Tools and Apps for Organizing and Supporting Differentiated Instruction
What is differentiated instruction?
Knowing our Students
- Google forms are an outstanding way to collect data on students. By beginning the school year with a survey for the parents and students, we can get to know our students while building a collaborative learning environment.
- Passion blog posts, first on paper, then on Kidblog, gives us the opportunity to know our students as individuals and learners. By conferring throughout the writing process, we begin to build crucial relationships built on trust and respect.
- Using Google tools, such as Google Docs and Slides, we can gather data on our students' strengths, challenges, interests, and perceptions. Learners' receive feedback from you as well as from their peers. Feedback is a powerful tool in knowing and supporting our students; in From Numbers to Meaningful Feedback and Feedback Taking It to Heart, I share some of my thoughts on the power it can have.
Organizing and Managing
- Equity cards, or equity sticks, is a strategy for including every student in a class discussion. The cards provide a place for students to create and decorate a card that represents them while the back is an opportunity for the teacher to record pertinent facts to keep in mind while instructing students. We also use an app called Stick Pick. (How to use Stick Pick)
- Time management and organization can be challenging. Using the Confer app, you can quickly take notes on a student’s strengths or needs. Also, using “Quick Text,” you can create a note and apply it to a group of students. Once a note or comment is created, it is saved, and can easily be applied to other students at a different time. My students also set personal goals and we chart their progress with Confer. Be aware that this app will be a device specific application. The cloud version is no longer supported.
- The creator of Confer is releasing a new app that includes all the features of Confer with the capability of being able to provide snapshots of students' work within the app. This app is called Snapfolio.
- Data: Hero or Villain?
- In Where Do We Go From Here: Tools for Providing Timely, Personalized Feedback, I expound upon some of the practices that we have found useful in the classroom.
- Reading is an area that affects all content-area learning. Students require the right level of support or challenge based on their individual reading need. For students who struggle with reading, English language proficiency, or have a diagnosis such as dyslexia, audio books may be a good fit for them. Audio books can be downloaded or streamed through Overdrive, which many school and public libraries provide, Audible, or YouTube. MyOn provides teacher and students with endless opportunities to differentiate reading and gather data.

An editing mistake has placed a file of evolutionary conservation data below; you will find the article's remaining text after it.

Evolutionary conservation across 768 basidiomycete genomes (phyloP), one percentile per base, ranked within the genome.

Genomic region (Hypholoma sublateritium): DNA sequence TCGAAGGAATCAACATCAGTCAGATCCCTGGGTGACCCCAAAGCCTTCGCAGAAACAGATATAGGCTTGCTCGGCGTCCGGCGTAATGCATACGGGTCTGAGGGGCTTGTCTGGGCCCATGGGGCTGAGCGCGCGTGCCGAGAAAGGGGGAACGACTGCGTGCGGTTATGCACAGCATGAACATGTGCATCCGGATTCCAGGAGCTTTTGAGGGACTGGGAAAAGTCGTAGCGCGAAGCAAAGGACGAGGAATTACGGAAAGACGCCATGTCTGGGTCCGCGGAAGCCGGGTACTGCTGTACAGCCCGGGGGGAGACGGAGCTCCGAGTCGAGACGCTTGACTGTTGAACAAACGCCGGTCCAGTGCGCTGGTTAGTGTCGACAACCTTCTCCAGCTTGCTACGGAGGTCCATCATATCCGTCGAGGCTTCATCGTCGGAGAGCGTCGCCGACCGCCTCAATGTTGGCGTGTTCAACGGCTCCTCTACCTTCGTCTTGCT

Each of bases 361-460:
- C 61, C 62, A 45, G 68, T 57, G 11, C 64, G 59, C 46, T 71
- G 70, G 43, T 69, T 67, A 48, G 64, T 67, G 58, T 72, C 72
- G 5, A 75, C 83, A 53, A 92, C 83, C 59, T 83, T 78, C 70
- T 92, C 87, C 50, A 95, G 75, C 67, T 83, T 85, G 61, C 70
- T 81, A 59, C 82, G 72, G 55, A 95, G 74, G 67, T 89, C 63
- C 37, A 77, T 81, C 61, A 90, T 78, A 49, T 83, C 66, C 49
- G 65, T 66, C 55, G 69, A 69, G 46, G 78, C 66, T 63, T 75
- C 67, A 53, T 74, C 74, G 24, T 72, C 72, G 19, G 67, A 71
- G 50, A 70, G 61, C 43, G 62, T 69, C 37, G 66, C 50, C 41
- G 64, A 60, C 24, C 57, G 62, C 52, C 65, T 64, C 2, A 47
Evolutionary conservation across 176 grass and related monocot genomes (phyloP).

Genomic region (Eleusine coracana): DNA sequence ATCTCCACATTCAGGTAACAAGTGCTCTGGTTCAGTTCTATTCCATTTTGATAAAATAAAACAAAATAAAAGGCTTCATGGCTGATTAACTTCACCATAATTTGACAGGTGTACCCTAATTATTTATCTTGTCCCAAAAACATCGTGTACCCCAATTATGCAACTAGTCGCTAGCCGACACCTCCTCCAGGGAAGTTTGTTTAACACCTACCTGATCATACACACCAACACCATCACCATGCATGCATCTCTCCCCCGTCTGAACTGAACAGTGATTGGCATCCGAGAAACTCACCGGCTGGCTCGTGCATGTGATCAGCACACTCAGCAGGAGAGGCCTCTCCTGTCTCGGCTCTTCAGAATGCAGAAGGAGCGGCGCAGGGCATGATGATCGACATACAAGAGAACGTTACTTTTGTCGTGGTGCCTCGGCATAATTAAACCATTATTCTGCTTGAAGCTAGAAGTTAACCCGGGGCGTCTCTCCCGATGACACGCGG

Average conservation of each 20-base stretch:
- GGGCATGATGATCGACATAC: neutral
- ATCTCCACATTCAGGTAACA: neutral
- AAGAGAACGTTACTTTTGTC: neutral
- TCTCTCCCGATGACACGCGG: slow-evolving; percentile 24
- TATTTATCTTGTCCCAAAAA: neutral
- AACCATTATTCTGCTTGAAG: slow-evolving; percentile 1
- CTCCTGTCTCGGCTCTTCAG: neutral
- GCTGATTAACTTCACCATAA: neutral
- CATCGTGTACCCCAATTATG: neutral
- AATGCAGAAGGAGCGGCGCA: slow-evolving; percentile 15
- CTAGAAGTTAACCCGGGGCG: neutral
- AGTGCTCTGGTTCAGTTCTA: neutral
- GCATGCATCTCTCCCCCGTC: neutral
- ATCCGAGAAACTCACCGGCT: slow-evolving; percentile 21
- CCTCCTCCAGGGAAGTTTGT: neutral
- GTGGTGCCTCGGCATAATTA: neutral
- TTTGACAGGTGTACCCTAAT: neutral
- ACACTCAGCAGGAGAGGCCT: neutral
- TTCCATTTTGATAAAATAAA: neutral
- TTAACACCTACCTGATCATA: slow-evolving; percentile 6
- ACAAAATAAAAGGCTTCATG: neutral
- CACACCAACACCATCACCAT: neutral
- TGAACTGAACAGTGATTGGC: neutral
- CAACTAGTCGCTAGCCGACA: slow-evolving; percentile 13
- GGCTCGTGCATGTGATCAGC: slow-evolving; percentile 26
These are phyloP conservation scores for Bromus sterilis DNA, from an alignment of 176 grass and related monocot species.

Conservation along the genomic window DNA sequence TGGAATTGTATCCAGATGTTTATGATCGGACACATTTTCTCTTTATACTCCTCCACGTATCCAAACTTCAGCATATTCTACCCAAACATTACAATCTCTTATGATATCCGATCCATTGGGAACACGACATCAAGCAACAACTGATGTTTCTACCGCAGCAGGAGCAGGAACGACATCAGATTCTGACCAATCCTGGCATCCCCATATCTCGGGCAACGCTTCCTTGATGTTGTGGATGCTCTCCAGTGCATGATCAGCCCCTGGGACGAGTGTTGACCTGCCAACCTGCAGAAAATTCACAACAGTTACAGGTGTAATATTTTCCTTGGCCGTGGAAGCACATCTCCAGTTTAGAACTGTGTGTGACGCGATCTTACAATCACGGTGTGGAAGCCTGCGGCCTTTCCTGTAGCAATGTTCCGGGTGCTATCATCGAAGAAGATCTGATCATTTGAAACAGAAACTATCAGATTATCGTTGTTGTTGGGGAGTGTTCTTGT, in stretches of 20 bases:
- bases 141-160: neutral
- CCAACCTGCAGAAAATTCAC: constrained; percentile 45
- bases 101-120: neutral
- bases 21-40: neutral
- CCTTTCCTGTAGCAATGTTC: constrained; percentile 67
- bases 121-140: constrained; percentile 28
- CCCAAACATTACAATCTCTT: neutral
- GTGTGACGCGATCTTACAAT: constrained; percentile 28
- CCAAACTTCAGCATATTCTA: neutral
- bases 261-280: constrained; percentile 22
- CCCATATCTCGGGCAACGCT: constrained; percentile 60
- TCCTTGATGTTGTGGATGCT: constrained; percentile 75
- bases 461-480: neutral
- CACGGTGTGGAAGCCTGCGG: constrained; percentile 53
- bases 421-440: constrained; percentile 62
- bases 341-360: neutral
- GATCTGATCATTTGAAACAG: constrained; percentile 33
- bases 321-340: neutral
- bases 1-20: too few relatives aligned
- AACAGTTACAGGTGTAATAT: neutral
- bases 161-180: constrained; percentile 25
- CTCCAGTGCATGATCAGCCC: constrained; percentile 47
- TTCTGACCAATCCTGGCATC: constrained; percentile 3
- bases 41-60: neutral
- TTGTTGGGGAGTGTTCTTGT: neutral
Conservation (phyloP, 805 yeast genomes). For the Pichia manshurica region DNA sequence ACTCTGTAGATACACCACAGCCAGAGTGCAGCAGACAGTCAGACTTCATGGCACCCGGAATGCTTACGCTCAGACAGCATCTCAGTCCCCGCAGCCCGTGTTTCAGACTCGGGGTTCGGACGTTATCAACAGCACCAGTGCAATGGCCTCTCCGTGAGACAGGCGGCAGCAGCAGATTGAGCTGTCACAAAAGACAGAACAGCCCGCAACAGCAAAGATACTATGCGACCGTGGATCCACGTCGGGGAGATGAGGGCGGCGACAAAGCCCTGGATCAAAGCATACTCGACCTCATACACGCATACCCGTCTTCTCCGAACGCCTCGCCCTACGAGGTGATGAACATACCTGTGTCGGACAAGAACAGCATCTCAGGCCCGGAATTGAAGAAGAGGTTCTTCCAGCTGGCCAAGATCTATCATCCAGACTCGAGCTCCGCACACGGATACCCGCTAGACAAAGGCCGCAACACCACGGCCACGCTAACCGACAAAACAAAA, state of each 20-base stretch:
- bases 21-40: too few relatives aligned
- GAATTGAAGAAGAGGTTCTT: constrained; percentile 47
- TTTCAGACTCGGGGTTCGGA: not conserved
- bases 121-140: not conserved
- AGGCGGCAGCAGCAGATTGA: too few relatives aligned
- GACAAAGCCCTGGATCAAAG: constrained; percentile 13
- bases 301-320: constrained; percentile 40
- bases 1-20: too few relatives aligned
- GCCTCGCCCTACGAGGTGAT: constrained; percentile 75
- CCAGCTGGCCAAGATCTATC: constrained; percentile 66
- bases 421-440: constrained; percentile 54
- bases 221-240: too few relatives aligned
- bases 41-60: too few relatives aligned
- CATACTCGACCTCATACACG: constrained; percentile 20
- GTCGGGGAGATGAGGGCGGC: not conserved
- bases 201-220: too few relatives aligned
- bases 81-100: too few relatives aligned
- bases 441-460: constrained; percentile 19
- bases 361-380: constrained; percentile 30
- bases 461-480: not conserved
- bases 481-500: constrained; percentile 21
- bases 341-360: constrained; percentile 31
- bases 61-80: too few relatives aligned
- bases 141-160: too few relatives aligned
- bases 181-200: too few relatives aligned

- There are also several Google Extensions that help meet the reading needs of our learners. The ones that we use most successfully are Mercury Reader, Speak It, and Open Dyslexic. Mercury Reader cleans up a website and removes distractions. Speak It read text on a website. Open Dyslexic changes the font on a webpage into Dyslexie font that helps those with dyslexia better focus and read text.
- Students want choice and they want to build their own knowledge. TES Teach's Blendspace provides a place to curate information for your students whether it's a collection of reading choices or mentor texts.
- Here are a couple of pieces that I've written on engaging students in reading: Igniting a Love of Reading, Whose Voice is Heard?, Finding the Love of Reading Faster than a Speeding Bullet.
- With Voice Typing in Google Drive, students who face the challenge of typing or physically writing are able to compose pieces of writing by removing barriers.
- With Kidblog, students are able to have an authentic audience, both locally and globally, while having the ability to foster creativity with the writing genre and style.
- Students need to have the ability to choose how to best demonstrate their learning.
- Learners who are artistically inclined or who love graphic novels, may enjoy creating their own comics. My students enjoy the app, ComicBook!, or the desktop tools, Storyboard That, ComicLife or ToonDoo.
- Many learners thrive when being given the opportunity to build, make, or create. Legos, puppet shows, skits, or readers' theater are opportunities for these students.
- Some students are drawn towards having a digital version of a book. MyStorybook provides them the opportunity to create digital books that can be shared digitally or downloaded as a PDF for printing.
- Powtoon is a web tool that provides the opportunity for learners to create their own animated videos or presentations.
- We have students who love gaming. Using tools such as Minecraft, students can create interactive worlds to demonstrate their learning. When coupled with a screen-casting tool like Screencastify or Screencast-O-Matic, they can capture their story and turn it into a video.
- Stop-motion animation and green screen appeal to many of our students. StikBot provides all the tools and a simple app to guide students in creating a fun, project.